Manado cuisine or Minahasan cuisine is the cooking tradition of the Minahasan people of North Sulawesi, Indonesia. It is popularly known as "Manadonese cuisine" after Manado, the capital of the province, although other cities in North Sulawesi, such as Bitung, Tomohon and Tondano are also known as Minahasan culinary hotspots. Manadonese cuisine is known for its rich variations in seafood, daring amount of spices, extra hot condiments, exotic meats, and European-influenced cakes and pastries. Popular Manadonese dishes include: tinutuan (Manado-style vegetable and rice congee), cakalang fufu (smoked skipjack tuna), cakalang noodle, paniki (spiced fruit bat), chicken or various fish/seafood spiced in rica-rica or woku spices, chicken tuturuga, and brenebon.
Although not as popular and as widely distributed as Padang food and Sundanese cuisine, there is increasing awareness of Manadonese cuisine in the Indonesian cuisine scene. Numbers of Manadonese restaurants are growing in Indonesian cities such as Jakarta, Bandung, Medan, Surabaya and Makassar.
Traditions and influences
Manadonese cuisine is marked by a mixture of native and foreign influences. Native Minahasan cooking tradition relies heavily on seafood as well as exotic bushmeats, and its heavy use of freshly chopped hot spices. It also demonstrates Chinese and European influences (especially Portuguese and Dutch), most prominent in their soup, cake, and pastry delicacies.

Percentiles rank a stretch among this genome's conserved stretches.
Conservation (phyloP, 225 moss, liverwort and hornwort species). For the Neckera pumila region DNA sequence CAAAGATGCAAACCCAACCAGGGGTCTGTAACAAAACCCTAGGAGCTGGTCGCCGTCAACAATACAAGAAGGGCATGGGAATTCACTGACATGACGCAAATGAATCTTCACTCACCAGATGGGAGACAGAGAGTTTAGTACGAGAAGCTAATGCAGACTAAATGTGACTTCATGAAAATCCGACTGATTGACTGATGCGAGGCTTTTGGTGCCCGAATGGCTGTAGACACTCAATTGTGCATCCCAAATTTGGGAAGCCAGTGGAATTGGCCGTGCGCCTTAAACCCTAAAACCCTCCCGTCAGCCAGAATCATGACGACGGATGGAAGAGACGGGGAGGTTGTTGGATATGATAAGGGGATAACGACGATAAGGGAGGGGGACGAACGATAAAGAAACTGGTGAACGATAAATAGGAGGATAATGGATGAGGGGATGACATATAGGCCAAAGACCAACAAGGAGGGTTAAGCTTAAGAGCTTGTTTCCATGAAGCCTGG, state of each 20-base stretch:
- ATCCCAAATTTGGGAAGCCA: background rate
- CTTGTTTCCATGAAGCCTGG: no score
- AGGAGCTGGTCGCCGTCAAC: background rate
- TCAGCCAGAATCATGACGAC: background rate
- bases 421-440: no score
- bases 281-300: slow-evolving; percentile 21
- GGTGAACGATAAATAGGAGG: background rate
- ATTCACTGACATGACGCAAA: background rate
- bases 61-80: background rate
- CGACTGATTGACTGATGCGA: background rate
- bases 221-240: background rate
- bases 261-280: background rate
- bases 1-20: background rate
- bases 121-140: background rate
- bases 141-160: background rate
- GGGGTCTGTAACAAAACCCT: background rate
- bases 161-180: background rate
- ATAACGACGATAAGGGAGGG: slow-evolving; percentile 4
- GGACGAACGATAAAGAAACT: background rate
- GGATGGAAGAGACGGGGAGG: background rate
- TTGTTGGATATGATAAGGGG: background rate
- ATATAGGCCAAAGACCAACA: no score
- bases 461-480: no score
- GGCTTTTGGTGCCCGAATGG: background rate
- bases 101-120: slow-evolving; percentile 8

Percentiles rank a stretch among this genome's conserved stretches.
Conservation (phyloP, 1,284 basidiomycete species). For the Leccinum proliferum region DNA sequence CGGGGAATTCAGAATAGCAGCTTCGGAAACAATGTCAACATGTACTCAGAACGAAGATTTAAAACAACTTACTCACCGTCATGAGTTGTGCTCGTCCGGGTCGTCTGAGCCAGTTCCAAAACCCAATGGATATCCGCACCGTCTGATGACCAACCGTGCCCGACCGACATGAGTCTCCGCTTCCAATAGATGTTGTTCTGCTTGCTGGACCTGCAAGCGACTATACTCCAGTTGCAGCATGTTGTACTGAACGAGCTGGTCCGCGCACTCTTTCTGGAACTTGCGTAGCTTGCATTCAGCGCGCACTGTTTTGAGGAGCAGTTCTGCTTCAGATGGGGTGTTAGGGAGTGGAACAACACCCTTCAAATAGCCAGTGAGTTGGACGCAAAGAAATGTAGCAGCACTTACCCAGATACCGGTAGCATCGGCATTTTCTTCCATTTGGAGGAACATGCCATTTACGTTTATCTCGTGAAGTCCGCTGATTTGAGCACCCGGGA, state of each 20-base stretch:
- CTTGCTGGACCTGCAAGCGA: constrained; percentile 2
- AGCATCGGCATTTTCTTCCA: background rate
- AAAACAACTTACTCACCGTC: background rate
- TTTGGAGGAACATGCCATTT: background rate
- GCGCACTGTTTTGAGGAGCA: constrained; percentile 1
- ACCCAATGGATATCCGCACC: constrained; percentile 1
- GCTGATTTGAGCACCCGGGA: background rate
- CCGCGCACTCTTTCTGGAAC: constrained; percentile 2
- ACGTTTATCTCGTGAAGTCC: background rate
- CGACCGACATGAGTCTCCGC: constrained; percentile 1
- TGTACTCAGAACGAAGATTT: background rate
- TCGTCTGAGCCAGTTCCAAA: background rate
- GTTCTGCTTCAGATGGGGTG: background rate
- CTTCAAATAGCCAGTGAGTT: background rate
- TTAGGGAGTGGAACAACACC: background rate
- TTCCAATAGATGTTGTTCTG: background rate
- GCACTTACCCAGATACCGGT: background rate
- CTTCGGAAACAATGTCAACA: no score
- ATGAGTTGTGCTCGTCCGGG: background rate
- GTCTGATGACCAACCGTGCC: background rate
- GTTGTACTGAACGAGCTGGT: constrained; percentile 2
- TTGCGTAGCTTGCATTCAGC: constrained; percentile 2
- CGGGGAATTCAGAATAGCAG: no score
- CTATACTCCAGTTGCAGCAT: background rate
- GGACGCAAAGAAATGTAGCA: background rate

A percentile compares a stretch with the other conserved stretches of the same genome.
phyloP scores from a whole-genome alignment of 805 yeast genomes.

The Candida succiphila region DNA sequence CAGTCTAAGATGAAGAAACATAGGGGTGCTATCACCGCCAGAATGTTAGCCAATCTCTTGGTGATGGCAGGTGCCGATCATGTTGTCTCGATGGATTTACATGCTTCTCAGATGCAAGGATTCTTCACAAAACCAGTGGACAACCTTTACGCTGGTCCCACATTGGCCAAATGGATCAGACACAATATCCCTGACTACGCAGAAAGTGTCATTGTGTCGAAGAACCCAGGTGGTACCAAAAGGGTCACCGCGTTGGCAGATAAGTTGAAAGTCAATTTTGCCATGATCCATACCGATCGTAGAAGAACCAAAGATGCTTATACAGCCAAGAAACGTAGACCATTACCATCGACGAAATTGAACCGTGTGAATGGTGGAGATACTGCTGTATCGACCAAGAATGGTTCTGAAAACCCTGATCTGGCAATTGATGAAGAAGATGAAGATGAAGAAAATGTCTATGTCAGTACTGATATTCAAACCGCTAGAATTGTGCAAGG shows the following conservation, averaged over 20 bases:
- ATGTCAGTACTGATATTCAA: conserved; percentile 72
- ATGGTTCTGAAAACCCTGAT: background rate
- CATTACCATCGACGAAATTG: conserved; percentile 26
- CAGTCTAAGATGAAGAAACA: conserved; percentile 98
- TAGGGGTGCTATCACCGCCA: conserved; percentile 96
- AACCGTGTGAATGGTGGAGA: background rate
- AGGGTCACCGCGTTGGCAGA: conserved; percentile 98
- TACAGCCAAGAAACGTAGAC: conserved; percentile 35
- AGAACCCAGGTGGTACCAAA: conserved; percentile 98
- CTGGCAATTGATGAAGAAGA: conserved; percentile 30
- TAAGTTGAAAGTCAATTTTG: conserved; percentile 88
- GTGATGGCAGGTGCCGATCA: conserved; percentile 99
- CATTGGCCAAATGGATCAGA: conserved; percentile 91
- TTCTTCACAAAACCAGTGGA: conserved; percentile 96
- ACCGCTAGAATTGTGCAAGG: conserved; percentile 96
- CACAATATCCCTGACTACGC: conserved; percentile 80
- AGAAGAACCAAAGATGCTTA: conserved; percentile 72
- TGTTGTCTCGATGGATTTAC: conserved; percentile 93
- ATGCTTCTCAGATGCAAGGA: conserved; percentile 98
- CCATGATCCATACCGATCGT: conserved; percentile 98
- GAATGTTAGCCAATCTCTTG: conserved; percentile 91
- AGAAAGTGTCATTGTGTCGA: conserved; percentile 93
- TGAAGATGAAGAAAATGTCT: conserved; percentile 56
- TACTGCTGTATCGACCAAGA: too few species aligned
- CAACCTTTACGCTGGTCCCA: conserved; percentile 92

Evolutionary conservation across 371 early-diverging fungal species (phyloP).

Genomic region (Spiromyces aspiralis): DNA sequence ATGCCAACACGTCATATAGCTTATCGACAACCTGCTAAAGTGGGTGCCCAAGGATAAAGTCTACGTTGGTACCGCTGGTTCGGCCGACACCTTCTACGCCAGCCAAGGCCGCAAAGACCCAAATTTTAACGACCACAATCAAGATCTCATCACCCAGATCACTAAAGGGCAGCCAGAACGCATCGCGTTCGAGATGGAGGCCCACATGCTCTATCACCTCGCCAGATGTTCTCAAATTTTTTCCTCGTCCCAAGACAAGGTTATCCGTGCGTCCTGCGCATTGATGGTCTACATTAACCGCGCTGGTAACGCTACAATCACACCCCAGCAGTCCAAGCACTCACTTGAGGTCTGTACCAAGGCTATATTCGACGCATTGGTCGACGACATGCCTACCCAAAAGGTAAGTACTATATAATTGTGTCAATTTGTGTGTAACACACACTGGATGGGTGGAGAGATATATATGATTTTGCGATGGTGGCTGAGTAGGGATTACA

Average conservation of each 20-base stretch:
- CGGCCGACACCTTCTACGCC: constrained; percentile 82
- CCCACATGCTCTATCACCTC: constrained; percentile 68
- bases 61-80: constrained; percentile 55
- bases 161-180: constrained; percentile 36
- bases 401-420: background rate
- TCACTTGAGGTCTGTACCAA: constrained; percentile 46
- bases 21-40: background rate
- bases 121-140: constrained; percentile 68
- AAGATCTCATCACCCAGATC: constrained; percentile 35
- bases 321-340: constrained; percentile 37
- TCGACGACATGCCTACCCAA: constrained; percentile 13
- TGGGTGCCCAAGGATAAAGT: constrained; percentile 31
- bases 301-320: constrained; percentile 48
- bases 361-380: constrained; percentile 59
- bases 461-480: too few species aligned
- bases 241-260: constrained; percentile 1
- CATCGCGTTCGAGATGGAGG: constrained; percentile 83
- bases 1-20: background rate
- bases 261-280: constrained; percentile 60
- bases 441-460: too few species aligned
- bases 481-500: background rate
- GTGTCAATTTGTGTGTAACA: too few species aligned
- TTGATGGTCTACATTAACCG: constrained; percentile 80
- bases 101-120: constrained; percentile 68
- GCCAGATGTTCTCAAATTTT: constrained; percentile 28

Chicken and beef are commonly consumed. A significant number of Minahasans are Christians, hence the halal dietary law has not played an important role in the cuisine's development as it has in the Minahasans' Muslim neighbors on the Sulawesi island (the Gorontalos and Northern Maluku people). Subsequently, pork, wild boar, and even dog meat and bat is more ubiquitous in Manadonese cuisine compared to other culinary traditions in the Indonesian archipelago.
Manadonese cuisine is well known for its generous use of spices, sometimes making up more than half of the whole dish's ingredients. It has given the cuisine the reputation of being hot and spicy, often from the freshly chopped chili peppers added in. Common spices used in Manadonese cuisine include lemongrass, lime or citrus leaves, lime juice, chili peppers, spring onion, shallots, garlic and candlenut. Seafood, pork and chicken are often cooked in Manadonese signature bumbu (spice blends), such as rica-rica and woku. Spicy condiments are also served as dipping sauce for seafood, such as dabu-dabu and sambal roa.
Cakes and pastries
Among Indonesian ethnicities, Minahasans are well known for their affinities with European culture. A number of European-influenced cakes and pastries made their way into the Minahasan kitchen. The most notable probably is klappertaart (from Dutch language, lit. coconut tart). Another example is panada, a Portuguese-influenced pan (bread) similar to empanadas and filled with spiced ground skipjack tuna.